JUNEAU — Gov. Mike Dunleavy announced Tuesday that a one-time political rival will help lead a new team tasked with looking at ways to aid Alaska’s economy amid concerns with the new coronavirus.
Former U.S. Sen. Mark Begich, a Democrat whom Dunleavy defeated in the 2018 gubernatorial race, and former Gov. Sean Parnell, a Republican, will lead the so-called Alaska Economic Stabilization Team. Dunleavy's office said former elected officials and economic leaders will also be involved.
The COVID-19 illness causes mild or moderate symptoms in most people. But severe symptoms are more likely in the elderly or those with existing health problems. Six people have tested positive in Alaska, according to figures released Tuesday evening.
Dunleavy's office said the new team will work with his administration on an economic plan as the state prepares for the impact of the virus. There are worries about the tourism, fishing and oil sectors, along with the service industry and other businesses.
The state, which has struggled with a longstanding deficit, relies on oil and earnings from the Alaska Permanent Fund to help pay for government. North Slope oil prices have fallen below $30 a barrel, and markets of late have been volatile.
Dunleavy spokesman Jeff Turner said Begich and Parnell are two recognized leaders in Alaska. They represent different ends of the political spectrum, and Dunleavy wanted the effort to be as bipartisan as possible, Turner said.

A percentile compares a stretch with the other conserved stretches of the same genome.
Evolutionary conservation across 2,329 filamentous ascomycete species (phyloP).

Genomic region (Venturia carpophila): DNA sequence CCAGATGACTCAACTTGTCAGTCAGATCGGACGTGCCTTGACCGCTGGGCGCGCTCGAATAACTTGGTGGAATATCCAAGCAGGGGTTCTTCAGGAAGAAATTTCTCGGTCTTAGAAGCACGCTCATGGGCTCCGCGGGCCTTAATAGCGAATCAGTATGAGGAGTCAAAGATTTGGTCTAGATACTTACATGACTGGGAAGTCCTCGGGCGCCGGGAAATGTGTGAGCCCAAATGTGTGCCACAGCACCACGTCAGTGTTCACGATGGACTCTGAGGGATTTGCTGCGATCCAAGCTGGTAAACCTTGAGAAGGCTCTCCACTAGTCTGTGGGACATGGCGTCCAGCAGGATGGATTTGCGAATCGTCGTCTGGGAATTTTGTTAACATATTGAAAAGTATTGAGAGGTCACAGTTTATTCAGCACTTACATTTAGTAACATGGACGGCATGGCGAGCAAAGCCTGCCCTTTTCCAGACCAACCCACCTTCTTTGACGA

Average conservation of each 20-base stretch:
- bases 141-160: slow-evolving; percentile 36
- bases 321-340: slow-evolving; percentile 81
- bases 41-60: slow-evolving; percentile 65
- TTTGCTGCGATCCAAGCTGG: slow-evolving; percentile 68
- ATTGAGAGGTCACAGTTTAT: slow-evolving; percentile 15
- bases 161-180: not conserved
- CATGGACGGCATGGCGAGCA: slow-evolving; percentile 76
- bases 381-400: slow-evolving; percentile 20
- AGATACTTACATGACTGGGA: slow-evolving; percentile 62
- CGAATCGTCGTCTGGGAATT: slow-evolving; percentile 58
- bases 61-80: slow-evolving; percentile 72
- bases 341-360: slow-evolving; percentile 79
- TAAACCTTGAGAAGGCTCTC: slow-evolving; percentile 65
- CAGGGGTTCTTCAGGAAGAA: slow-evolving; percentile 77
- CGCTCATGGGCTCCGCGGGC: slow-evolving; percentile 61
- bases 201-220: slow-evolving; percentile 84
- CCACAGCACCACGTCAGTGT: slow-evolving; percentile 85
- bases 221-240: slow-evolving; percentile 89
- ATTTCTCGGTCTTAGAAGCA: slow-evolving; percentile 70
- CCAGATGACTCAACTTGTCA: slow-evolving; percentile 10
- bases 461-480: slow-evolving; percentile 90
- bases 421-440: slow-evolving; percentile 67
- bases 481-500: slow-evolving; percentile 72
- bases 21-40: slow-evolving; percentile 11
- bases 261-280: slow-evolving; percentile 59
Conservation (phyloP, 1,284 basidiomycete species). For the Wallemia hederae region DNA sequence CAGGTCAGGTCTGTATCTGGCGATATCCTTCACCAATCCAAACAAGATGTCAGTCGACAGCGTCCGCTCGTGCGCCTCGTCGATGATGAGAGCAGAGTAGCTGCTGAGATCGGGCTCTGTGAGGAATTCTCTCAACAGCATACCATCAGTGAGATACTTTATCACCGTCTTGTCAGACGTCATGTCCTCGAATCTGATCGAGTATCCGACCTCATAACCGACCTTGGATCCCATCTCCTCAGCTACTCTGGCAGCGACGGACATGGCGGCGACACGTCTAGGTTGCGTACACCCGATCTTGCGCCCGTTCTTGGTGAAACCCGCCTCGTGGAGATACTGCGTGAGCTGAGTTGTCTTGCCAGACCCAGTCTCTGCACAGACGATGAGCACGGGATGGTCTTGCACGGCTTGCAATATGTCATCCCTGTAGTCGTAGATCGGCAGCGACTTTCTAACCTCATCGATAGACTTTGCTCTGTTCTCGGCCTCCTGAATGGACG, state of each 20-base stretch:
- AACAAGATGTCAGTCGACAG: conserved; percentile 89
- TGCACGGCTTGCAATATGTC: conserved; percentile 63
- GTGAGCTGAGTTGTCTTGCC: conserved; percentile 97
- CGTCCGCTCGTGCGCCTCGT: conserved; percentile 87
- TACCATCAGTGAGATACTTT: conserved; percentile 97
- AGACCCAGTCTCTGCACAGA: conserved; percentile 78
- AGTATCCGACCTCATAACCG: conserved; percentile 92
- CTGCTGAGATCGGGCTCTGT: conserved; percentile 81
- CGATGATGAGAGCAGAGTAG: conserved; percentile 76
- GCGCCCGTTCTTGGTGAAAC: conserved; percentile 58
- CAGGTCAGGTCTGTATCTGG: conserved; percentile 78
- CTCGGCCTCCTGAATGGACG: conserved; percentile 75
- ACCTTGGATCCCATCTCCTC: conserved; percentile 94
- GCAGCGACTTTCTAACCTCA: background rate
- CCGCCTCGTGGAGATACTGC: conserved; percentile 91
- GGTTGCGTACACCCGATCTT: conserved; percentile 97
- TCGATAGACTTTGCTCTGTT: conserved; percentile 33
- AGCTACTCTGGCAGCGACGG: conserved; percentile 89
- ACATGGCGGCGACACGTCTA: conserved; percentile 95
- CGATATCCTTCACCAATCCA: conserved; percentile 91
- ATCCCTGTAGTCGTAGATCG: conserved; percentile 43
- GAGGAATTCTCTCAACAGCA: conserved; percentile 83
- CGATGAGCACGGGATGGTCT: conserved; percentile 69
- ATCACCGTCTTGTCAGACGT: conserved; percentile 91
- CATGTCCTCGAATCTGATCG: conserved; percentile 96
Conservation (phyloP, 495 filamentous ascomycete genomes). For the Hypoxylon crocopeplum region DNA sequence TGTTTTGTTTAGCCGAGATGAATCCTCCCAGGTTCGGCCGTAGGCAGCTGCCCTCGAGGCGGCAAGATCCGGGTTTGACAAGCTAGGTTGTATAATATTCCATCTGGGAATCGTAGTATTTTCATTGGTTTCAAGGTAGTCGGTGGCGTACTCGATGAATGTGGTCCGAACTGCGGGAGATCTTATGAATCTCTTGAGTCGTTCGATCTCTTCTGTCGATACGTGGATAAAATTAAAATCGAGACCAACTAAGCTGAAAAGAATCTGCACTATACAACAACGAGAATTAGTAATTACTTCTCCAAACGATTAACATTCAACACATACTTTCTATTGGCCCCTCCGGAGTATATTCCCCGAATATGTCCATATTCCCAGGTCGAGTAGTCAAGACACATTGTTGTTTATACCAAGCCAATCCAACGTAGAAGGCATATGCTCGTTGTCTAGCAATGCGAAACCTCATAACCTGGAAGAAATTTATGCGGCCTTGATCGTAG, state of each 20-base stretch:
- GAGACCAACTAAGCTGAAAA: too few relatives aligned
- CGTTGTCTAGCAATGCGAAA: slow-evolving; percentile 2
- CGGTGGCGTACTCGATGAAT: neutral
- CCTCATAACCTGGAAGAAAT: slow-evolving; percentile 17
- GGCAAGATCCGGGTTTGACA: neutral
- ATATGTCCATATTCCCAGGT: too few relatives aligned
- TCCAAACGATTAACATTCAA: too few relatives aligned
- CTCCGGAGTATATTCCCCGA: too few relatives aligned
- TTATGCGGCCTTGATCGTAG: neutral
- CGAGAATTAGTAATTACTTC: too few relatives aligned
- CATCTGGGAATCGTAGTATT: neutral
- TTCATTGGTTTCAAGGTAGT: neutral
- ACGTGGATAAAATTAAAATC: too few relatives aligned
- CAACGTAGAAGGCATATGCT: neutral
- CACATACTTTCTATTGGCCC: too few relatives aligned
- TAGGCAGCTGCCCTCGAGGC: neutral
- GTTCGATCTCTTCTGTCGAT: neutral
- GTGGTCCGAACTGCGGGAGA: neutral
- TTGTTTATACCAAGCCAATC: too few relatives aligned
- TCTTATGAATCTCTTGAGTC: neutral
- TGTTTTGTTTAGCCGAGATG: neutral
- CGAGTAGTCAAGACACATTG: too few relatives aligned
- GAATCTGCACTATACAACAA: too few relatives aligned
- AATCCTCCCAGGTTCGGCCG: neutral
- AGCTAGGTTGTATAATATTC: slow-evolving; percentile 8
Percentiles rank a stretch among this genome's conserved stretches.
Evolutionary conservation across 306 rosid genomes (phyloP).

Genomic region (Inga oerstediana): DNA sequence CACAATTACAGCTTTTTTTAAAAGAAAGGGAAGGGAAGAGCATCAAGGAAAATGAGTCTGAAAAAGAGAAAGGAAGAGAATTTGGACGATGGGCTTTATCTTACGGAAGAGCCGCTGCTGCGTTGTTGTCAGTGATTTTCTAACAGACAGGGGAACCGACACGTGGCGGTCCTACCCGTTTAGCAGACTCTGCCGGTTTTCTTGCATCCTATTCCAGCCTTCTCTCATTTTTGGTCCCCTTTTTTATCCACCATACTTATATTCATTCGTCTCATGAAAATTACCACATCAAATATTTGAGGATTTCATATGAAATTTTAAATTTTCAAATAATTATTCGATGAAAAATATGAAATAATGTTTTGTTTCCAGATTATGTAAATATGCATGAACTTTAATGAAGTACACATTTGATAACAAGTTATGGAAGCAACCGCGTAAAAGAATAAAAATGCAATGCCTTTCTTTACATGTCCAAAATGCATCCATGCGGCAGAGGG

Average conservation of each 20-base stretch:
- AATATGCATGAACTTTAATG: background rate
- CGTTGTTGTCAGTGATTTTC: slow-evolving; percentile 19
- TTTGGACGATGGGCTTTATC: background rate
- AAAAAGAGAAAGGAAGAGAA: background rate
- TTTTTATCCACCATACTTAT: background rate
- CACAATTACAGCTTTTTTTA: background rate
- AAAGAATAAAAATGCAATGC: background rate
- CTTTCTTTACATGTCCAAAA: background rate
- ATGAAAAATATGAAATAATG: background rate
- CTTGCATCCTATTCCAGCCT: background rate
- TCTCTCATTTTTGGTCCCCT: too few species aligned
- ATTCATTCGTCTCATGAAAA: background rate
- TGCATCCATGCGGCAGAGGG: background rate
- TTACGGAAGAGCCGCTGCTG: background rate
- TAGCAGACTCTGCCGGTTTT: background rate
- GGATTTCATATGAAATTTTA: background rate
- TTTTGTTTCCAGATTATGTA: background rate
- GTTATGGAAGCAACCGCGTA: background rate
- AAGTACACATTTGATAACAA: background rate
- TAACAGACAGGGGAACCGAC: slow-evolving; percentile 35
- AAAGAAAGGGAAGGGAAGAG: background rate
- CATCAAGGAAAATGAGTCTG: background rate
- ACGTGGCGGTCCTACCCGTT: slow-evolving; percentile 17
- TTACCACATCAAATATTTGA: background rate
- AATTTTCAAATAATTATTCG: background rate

The Senate's budget-writing committee has included in a spending measure $15 million for public health and emergency programs related to the new coronavirus.
The funding was requested by Dunleavy's administration, which also proposed using $8.5 million in cruise ship funds to help communities visited by cruise ships guard against COVID-19. The Senate Finance Committee also accepted that request.
Dunleavy's budget office said the $15 million could be used for things like temporary housing for individuals under quarantine or who need to be isolated and have no other options; medical and protective equipment; transportation to housing or for medical assistance; and personnel.
If the bill passes the full Senate, it would return to the House for consideration.
The Legislature previously approved about $4.1 million in state funds and authorized receipt of federal funds to help respond to the virus.
Meanwhile, RavnAir Group, which provides air service to many rural Alaska communities, said it will begin “verbal risk screening” of passengers and employees and implement new cleaning protocols for its aircraft.
The company, in a statement, said it is asking passengers if they've come from a foreign country or a U.S. state experiencing an outbreak, if they've been exposed to anyone who has or may have the virus, and if they have symptoms of a serious illness or COVID-19.
There also is a visual assessment for symptoms, the company said, adding that it turned away four people Tuesday using the protocol and directed them to medical facilities.